If you think Fantasy Flight Games (FFG) is going to let a year go by without releasing a game set in the Lovecraft universe, you’re out of your mind. But this year’s offering marks a momentous occasion: we’re getting a brand-new edition of Arkham Horror, the big, messy granddaddy of all Cthulhu board games.
The third edition of the game (yes, FFG’s vaunted 2005 version was actually the game’s second edition) borrows liberally from a bunch of other FFG Cthulhu titles—most notably the “chaos bag” from the Arkham LCG and many of the mechanics from Eldritch Horror. A modular board and a Fallout–esque card narrative system round out the new features.
It seems to capture the intimate horror of the original game that was lost in the globetrotting Eldritch Horror, and it brings modern FFG design sensibilities to the original’s bloated and often confusing mechanics. If you’re sick of Cthulhu fun-house horror rides, this game will do nothing for you. But tons of people still love getting slapped around by tentacled elder gods, and those people will definitely want to keep a (mutated) eye on this one.
Flaminia Brasini Virginio Gigli, Eggertspiele, 2-4 players, 60-90 minutes, age 14+
As a big fan of Eurogames, I’m more interested in mechanics than components… but man are a lot of Eurogames drab. Coimbra understands that if you’re going to make a game’s theme inconsequential, you might as well make the production beautiful.
Coimbra’s explosion of color and fun art serve the theme of… like, becoming a powerful person in 16th-century Portugal? Or something? Doesn’t matter. What you’re really here for is the gameplay, which revolves around drafting dice and cards. Each die you draft determines a multitude of knock-on effects—what order you pick character cards in, how much they cost, what faction they can be from, and what resources you generate that round. In addition to giving you special powers, the character cards you pick determine in which of the game’s four “factions” you will gain reputation.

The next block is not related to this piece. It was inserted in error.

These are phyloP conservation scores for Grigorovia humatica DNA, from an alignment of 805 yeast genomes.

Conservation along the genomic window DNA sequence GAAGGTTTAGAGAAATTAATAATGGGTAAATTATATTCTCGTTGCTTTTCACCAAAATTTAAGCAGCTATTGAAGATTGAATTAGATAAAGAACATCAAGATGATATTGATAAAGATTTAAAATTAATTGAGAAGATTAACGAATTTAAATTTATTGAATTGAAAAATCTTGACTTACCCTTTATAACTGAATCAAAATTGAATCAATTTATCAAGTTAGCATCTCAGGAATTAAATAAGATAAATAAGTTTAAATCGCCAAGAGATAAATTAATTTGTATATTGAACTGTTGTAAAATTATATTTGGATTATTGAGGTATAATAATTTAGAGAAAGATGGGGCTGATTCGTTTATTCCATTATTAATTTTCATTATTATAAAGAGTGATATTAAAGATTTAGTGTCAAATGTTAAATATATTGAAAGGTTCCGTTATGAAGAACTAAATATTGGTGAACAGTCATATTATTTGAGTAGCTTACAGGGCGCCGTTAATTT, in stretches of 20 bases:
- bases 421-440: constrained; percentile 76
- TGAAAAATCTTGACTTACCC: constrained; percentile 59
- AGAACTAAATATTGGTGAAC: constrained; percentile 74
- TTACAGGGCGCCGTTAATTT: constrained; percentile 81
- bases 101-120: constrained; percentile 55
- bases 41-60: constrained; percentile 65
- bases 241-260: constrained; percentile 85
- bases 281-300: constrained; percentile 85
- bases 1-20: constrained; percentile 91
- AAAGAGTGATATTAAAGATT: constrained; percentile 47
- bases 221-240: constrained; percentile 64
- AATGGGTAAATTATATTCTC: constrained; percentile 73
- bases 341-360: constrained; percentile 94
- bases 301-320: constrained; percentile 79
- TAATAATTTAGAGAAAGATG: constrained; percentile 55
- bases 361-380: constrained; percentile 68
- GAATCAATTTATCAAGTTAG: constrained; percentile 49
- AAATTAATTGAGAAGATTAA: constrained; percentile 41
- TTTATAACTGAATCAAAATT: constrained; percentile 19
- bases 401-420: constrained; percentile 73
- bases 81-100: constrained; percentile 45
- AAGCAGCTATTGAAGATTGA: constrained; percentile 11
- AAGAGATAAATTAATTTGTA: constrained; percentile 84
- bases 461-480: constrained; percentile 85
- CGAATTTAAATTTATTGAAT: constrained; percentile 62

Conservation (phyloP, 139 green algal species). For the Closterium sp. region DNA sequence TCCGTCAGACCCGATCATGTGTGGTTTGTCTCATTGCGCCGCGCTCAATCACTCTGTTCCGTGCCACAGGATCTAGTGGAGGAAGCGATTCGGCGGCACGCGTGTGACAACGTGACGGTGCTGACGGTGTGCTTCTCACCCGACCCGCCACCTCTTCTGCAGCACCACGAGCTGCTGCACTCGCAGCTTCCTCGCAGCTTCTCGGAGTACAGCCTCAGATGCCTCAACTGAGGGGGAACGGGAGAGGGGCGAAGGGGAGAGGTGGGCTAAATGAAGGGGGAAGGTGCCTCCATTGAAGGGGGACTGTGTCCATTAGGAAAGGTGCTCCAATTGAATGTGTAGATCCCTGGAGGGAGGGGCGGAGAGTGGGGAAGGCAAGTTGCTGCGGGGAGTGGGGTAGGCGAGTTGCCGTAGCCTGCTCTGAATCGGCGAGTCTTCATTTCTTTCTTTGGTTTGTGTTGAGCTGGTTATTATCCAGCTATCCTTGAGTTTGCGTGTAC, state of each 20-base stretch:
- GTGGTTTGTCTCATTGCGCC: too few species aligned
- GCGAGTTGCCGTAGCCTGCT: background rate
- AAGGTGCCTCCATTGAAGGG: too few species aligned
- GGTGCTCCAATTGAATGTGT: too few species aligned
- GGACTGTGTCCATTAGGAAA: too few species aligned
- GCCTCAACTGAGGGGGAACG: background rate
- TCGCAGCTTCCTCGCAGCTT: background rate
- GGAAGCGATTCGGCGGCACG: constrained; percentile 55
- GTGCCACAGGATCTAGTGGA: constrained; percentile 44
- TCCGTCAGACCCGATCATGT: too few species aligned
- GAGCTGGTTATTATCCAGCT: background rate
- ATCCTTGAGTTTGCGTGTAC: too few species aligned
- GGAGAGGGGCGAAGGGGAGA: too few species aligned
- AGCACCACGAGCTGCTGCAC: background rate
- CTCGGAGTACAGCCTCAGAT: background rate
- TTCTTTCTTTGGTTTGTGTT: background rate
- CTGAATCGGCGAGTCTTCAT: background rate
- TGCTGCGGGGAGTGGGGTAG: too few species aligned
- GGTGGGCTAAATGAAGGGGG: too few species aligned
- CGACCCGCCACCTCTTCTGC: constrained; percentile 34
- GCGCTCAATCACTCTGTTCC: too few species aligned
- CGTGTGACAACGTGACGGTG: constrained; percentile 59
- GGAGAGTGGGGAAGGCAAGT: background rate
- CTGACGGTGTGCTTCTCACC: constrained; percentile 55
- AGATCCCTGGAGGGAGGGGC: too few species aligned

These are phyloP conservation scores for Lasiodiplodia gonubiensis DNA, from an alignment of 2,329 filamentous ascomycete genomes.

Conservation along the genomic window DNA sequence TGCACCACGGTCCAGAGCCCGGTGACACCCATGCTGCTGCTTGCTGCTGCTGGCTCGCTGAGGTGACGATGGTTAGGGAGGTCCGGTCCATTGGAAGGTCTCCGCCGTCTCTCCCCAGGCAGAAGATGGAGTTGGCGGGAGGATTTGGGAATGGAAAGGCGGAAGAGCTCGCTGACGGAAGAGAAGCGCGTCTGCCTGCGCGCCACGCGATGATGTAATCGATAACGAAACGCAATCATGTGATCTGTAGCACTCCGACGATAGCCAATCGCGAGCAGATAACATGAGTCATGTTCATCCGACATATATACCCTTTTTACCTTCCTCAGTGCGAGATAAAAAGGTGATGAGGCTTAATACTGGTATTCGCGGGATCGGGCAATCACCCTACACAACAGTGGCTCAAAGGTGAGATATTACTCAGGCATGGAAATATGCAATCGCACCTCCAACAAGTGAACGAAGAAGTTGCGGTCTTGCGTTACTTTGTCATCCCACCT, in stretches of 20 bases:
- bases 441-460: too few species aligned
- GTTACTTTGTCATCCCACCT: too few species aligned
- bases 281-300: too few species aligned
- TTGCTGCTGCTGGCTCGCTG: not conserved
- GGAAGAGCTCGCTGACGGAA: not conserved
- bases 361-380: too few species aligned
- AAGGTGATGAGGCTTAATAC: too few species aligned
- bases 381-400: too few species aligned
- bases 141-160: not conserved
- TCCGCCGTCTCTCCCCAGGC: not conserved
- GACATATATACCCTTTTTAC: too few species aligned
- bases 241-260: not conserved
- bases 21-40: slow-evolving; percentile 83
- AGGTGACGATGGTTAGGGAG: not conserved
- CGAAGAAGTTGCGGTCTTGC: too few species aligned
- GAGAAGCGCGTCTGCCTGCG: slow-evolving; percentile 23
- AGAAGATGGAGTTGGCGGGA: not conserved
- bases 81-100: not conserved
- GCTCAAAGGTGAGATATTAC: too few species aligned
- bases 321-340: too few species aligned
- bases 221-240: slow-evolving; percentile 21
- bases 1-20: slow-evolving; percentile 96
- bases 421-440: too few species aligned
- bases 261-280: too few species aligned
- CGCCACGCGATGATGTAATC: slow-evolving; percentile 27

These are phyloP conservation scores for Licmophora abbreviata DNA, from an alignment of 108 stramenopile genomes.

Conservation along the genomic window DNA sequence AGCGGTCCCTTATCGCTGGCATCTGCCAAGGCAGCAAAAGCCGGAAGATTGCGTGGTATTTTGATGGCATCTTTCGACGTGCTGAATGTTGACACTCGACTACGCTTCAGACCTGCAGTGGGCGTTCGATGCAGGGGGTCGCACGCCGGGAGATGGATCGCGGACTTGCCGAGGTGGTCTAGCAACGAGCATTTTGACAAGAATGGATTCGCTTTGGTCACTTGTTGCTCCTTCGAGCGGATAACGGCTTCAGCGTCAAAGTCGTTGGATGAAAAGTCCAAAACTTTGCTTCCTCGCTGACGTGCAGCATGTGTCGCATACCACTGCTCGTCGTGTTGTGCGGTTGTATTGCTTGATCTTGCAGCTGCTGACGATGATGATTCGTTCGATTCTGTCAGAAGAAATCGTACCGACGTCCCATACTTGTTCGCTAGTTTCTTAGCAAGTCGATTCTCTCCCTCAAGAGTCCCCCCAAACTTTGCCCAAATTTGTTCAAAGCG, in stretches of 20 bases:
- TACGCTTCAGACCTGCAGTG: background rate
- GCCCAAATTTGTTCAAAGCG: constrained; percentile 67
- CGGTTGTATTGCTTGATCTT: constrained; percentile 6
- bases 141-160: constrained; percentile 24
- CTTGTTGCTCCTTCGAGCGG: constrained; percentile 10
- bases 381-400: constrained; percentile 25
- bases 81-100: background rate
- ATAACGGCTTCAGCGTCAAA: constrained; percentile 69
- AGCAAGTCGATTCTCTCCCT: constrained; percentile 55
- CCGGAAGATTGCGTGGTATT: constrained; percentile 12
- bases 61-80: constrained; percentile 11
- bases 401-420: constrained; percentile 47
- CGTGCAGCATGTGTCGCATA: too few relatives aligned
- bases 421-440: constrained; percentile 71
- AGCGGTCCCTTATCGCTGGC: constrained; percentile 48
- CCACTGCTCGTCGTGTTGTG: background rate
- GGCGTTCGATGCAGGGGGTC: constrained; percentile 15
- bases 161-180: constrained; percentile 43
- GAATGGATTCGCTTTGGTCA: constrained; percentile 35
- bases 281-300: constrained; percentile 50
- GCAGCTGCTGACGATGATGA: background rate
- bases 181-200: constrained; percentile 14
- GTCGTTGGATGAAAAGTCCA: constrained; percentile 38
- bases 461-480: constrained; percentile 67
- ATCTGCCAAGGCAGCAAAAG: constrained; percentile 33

Every decision you make affects just about every other thing you can do in a round, so something as simple as picking a single die can be an excruciatingly difficult calculation (in a good way). Coimbra was definitely the most-hyped Euro at Gen Con, and there’s a good reason for that—it’s fantastic.
Choose Your Own Adventure: House of Danger
Prospero Hall, Z-Man Games, 1-99 players, 60 minutes, age 10+
With the recent trend of Choose Your Own Adventure-style adventuring finding its way into board games (see SeaFall and The 7th Continent for two recent examples), it was only a matter of time before we got an actual CYOA game.
We all know how this works: read a little passage of story, choose between two options, see what happens. Here, you’re reading cards made to look like the pages of the dog-eared books you remember grabbing from the library as a kid. House of Danger lightly gamifies the proceedings by adding die-roll skill checks, collectible items to help you in those skill checks, and a “danger meter” that ticks up when you fail.
The story is as page-turning and absurd as you remember, and you can play solo or bring a few friends along for the ride (though you’ll all only be playing one character). My group decided to make only terrible decisions, and we were rightly punished for our hubris. The box comes with five “chapters”; we’re told each takes about an hour to fully complete. It’s not going to change the gaming world, but for $25, this nostalgia bomb is an easy pickup.